Dharmesh Shah

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Is Your Startup Practicing Inward Facing Dog?

By Dharmesh Shah on May 15, 2009

For those curious about the title, it’s a reference to “downward facing dog” (one of the most widely reognized yoga poses).  downward facing dog

Is your startup practicing inward facing dog?  That is, are you overly focused on things going inside the company with too little attention on what might be going on outside the company?

Signs That Your Startup Is Practicing Inward Facing Dog

1.  More than a few days go by and you haven’t talked to a customer other than to provide support or try to sell them something.

2.  When people bring up things like “Did you hear about X (a direct competitor) doing Y?” most of the time, you hadn’t heard the news and some of the times, you didn’t even know who X was.  Note:  I don’t advocate being obsessed about your competition — and I particularly don’t advise following them (i.e. X did Y, so I have to do Y…).  But, I think there’s a lot that can be learned simply by observing your competitors. 

3.  You haven’t located 5 people in your industry whose blogs you think are worth reading regularly.  I don’t care what industry you’re in, there are bloggers out there writing things you should be reading.  Even if you disagree with them.  Even if you think your industry is “broken” and you’re out to transform it.  In fact, especially if you think your industry is broken.  Read, read, read. 

4.  You haven’t been to an industry conference in a couple of years (or ever).  Yes, budgets are tight, and most of the content from these things makes it onto the web anyways, but it’s not about the content.  Yes, it’s unlikely you’re going to get a lot of customer leads.  But, it’s not about those those things.  It’s about learning.  It’s about the real-time, in-person conversations.  (This coming from an introvert — who hates real-time conversations).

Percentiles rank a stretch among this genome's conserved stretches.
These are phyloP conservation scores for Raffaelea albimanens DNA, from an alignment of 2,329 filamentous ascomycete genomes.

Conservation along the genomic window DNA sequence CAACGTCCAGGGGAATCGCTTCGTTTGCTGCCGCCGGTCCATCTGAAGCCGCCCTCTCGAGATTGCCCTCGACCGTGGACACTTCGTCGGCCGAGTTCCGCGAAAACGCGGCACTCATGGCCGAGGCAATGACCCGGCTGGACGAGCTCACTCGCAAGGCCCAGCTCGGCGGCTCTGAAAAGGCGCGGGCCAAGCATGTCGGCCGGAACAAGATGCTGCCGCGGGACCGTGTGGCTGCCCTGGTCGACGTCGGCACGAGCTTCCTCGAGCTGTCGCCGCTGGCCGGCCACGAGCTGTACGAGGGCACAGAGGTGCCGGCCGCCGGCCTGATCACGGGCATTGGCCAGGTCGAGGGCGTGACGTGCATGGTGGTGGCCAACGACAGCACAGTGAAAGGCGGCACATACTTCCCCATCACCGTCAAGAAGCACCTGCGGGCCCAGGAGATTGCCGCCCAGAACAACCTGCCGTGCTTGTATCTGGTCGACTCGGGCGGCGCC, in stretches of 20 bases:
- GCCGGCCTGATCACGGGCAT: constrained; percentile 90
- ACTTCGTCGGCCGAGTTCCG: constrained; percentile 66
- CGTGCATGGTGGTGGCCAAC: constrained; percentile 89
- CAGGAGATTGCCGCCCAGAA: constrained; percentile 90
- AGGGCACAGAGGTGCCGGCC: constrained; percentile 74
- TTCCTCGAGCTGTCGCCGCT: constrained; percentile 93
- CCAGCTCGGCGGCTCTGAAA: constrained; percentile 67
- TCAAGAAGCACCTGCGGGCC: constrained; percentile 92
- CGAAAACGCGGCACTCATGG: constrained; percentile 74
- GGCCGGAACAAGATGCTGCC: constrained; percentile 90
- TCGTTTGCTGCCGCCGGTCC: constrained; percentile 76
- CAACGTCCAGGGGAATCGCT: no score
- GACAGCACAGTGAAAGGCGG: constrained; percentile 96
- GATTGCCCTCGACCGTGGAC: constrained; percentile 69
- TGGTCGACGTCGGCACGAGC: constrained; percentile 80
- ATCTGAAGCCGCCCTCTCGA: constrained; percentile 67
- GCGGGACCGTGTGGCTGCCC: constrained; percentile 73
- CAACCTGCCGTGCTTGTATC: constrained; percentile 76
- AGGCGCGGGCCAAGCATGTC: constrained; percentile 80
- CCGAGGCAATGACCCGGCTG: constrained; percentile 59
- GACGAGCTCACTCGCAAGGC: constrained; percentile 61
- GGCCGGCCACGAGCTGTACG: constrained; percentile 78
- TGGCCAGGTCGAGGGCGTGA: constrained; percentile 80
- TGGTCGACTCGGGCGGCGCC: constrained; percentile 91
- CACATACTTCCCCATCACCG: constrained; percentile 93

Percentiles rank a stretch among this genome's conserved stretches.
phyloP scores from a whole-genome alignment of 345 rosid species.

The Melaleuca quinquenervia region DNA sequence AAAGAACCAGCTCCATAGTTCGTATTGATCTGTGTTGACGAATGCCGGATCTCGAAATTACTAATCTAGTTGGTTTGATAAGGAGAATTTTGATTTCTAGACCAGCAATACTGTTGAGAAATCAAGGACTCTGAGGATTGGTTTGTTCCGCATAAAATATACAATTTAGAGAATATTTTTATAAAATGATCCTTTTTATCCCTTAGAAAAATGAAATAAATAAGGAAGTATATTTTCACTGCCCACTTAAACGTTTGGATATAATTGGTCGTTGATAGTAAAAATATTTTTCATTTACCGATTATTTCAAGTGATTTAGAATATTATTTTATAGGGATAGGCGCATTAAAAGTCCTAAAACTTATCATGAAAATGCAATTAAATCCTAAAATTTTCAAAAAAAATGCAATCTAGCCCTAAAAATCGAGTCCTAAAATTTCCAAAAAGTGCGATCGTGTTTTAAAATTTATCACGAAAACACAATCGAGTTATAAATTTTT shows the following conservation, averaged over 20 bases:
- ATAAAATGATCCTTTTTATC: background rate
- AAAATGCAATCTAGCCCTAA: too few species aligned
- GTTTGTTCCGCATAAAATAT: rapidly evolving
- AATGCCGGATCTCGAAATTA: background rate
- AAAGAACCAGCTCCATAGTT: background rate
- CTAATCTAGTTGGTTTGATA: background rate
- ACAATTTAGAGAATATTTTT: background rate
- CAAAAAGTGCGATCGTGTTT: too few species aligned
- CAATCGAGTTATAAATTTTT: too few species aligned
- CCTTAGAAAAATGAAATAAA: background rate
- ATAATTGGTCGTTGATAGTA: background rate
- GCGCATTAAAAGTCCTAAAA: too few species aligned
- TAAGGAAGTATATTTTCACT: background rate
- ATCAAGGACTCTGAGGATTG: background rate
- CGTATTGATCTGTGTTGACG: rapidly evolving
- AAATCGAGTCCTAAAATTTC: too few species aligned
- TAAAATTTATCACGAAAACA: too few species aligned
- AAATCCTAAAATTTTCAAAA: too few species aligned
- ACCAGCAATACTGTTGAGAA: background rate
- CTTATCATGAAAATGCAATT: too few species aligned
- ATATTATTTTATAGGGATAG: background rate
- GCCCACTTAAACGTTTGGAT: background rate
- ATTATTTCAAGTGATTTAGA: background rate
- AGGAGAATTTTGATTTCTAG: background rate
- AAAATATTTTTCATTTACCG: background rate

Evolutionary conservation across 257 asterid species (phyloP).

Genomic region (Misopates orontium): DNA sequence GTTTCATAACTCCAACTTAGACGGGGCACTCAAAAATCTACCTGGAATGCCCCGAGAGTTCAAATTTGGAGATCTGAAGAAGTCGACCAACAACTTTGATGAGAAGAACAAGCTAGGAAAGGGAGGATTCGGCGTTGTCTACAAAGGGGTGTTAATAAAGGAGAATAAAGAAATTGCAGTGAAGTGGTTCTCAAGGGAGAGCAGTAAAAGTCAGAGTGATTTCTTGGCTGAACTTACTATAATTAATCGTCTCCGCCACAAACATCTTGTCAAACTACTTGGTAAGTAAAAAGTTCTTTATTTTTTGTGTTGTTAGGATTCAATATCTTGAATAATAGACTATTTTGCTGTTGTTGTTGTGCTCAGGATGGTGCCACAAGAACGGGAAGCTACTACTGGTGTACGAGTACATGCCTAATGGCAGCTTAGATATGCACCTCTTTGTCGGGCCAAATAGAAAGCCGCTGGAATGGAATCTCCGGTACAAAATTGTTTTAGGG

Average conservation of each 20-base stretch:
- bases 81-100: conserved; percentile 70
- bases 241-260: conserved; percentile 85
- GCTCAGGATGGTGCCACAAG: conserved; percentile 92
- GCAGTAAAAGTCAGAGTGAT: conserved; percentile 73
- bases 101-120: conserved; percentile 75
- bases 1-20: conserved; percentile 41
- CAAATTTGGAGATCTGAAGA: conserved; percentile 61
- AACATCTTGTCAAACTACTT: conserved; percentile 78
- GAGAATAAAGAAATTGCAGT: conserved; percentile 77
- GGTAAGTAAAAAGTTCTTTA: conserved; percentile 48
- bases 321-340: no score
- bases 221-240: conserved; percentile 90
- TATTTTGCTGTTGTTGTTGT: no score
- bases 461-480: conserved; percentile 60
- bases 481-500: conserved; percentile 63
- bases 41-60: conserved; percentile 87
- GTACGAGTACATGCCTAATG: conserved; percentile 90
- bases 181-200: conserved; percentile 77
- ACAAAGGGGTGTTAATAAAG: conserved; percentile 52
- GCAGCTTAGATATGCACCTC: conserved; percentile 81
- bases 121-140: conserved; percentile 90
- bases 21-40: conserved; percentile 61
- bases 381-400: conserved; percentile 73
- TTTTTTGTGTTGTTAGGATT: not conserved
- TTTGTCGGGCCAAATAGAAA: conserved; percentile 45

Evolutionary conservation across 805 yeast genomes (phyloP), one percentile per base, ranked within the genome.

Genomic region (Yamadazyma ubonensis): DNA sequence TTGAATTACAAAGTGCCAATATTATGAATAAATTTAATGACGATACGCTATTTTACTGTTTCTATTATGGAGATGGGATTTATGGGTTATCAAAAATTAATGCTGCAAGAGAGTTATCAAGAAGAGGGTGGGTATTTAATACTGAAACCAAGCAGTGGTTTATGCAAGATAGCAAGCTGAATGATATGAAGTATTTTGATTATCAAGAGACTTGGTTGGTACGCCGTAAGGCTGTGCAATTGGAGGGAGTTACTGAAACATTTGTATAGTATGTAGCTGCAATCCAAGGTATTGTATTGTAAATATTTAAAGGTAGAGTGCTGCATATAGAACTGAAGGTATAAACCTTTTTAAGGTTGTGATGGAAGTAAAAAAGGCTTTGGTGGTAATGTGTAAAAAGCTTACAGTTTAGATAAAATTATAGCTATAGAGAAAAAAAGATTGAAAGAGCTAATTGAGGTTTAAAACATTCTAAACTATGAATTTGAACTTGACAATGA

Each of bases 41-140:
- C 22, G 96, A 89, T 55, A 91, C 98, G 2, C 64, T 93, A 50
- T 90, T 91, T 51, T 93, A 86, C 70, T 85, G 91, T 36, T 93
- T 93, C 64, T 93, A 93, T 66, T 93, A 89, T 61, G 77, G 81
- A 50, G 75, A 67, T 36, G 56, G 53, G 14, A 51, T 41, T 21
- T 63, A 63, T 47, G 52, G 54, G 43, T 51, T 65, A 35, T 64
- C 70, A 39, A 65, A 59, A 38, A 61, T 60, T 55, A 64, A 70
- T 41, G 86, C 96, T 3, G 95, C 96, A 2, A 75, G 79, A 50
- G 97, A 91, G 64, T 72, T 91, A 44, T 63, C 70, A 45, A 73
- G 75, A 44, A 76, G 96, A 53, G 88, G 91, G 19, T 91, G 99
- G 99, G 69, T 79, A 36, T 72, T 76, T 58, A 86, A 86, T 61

5.  You’re not watching the news about VC financings, acquisitions and IPOs in your market (or adjacent markets).  Even if you don’t plan on raising funding.  Even if your startup is going to crush everyone else, getting a sense of how the money is flowing in your industry is important to know.  What kinds of companies are getting funded?  Who is funding them?  What other deals have they done?  Who is getting bought?  You don’t need to get obsessed with this, but just a quick scan once a week is well worth it. 

6.  You don’t meet with other startup founders that are at your stage — or beyond.  Though we founders like to believe that our situations are unique and nobody else can possibly have the same kinds of challenges and problems we do — it’s just not true.  There are many, many patterns that continually reoccur in startups.  Even weird things that you think are too arcane to be common. 

What other signs do you think there are that a startup is too inward focused?  What do you do to make sure you stay in touch with what’s going on outside your four walls? 

Topics: strategy
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The Attention Economy vs. The Wallet Economy

By Dharmesh Shah on May 8, 2009

The attention economy has been all the rage for startups for a while. 

Here’s the general line of reasoning with the attention economy:

1.  Grab user’s attention.

2.  Sell that attention to others.

Like many abstractions, this one is a tad over-simplified, but not so much as to not be useful.  A bunch of modern-day startups fall into the above pattern.  Get a mass of users to your shiny-new website then monetize that attention through things like advertising (basically reselling that attention). 

Why do so many web startups take this approach?  I think it’s for two primary reasons:  1) it’s easier and 2) it’s more fun.  To understand this better, let’s contrast the attention economy to that other economy:  the wallet economy.  In the wallet economy, instead of competing for a share of people’s attention, you’re competing for a share of their wallet.  wallet economy